Inheriting Linen

The story of fine linen is intertwined with
the history of mankind.

LINEN in Ancient times
For millennia, linen has been associated with high civilization. The Sumerian poem of the courtship of Inanna and Dumuzi (Tammuz), translated by Samuel Noah Kramer and Diane Wolkstein, mentions flax and linen. It opens with briefly listing the steps of preparing linen from flax, in a form of questions and answers between Inanna and her brother Utu.
In ancient Egypt, linen was used for mummification and for burial shrouds, also being worn as clothing on a daily basis. The material was venerated for its purity and longevity – the shrouds and curtains in the tomb of Pharaohs Ramses II and Tutankhamen were found in a condition of perfect preservation even after more than 3000 years.
Linen makes appearances in the sacred texts of every religion, earning 58 mentions in the Bible, where even angels chose the soft embrace of fine white linen.

LINEN in Europe
During medieval times, the material continued to be extremely sought after and was celebrated as the attire of royalty, signifying class and aristocracy.
In 1632, the Earl of Strafford and later, the Duke of Ormonde encouraged the rapid growth of the Irish linen industry, resulting in an incredibly lucrative global trade by the 19th century.
Through the centuries, the process of making the finest linen became more and more refined, with more effective machinery being developed to make finer weaves than ever before. Still, the fabric was a foreign export. Colonial India only encountered this fabric through the British for hundreds of years.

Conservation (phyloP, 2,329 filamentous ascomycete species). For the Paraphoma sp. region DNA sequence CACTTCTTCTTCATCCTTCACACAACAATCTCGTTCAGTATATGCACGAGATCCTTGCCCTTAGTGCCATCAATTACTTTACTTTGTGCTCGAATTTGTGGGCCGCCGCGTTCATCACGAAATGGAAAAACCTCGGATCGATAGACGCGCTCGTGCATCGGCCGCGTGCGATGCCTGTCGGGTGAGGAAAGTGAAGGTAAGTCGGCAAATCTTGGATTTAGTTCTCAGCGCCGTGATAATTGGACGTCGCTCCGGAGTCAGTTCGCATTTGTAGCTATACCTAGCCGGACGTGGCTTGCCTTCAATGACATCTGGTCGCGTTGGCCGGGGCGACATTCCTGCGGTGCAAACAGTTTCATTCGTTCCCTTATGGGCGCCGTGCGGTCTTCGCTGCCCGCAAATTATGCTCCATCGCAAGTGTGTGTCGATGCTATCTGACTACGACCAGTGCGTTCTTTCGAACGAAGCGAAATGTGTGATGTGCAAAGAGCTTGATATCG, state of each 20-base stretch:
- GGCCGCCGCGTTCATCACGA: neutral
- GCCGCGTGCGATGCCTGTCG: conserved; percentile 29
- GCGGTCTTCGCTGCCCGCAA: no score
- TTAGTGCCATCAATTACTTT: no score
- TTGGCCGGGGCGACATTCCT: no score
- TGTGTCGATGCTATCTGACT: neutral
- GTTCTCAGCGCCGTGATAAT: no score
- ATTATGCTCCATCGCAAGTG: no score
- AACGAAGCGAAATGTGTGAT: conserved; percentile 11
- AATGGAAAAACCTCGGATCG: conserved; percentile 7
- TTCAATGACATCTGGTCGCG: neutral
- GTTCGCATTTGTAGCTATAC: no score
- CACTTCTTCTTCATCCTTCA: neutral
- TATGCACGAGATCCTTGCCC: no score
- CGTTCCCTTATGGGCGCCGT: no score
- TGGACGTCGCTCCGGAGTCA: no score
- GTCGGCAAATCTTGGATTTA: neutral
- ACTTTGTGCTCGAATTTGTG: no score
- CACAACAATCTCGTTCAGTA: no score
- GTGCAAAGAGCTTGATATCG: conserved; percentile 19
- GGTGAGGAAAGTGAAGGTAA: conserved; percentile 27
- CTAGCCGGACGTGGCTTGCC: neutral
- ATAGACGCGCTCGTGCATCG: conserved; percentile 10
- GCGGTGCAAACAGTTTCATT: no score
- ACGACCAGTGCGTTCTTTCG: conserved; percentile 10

Cultivated with love, flax has been grown in a wide coastal band of Western Europe stretching from the South of Normandy in Northern France through Belgium and the Netherlands: from Caen to Amsterdam. In fact, this natural fiber is the only plant textile fiber that actually originates in Europe. Thanks to a fertile combination of the natural, damp oceanic climate, flax's inherently low thermal density, rich soil and millennia of growing experience, European flax can still never be duplicated elsewhere on the planet. Ask any fabric connoisseur: European linen is one of a kind.

European linen in India

Although the world was very familiar with the elegance and nobility of this quality of linen by the 20th century, this incredible fabric only arrived in India with the help of Jaya Shree Textiles two years after Indian independence.

For decades, this company - under the name Linen Club - practised the making of the finest, most fashionable linen through the use of advanced European technology and high quality flax from Belgium and France. This, combined with an untiring dedication to brilliance and perfection and a fulfilling partnership with the European Confederation of Linen and Hemp (CELC), quickly cemented Linen Club's position as India's finest linen brand.

Today, Linen Club is synonymous with the idea of the most vibrant and in-vogue linen in over 50 countries across 6 continents. Often imitated, but impossible without years of single-minded dedication to perfect.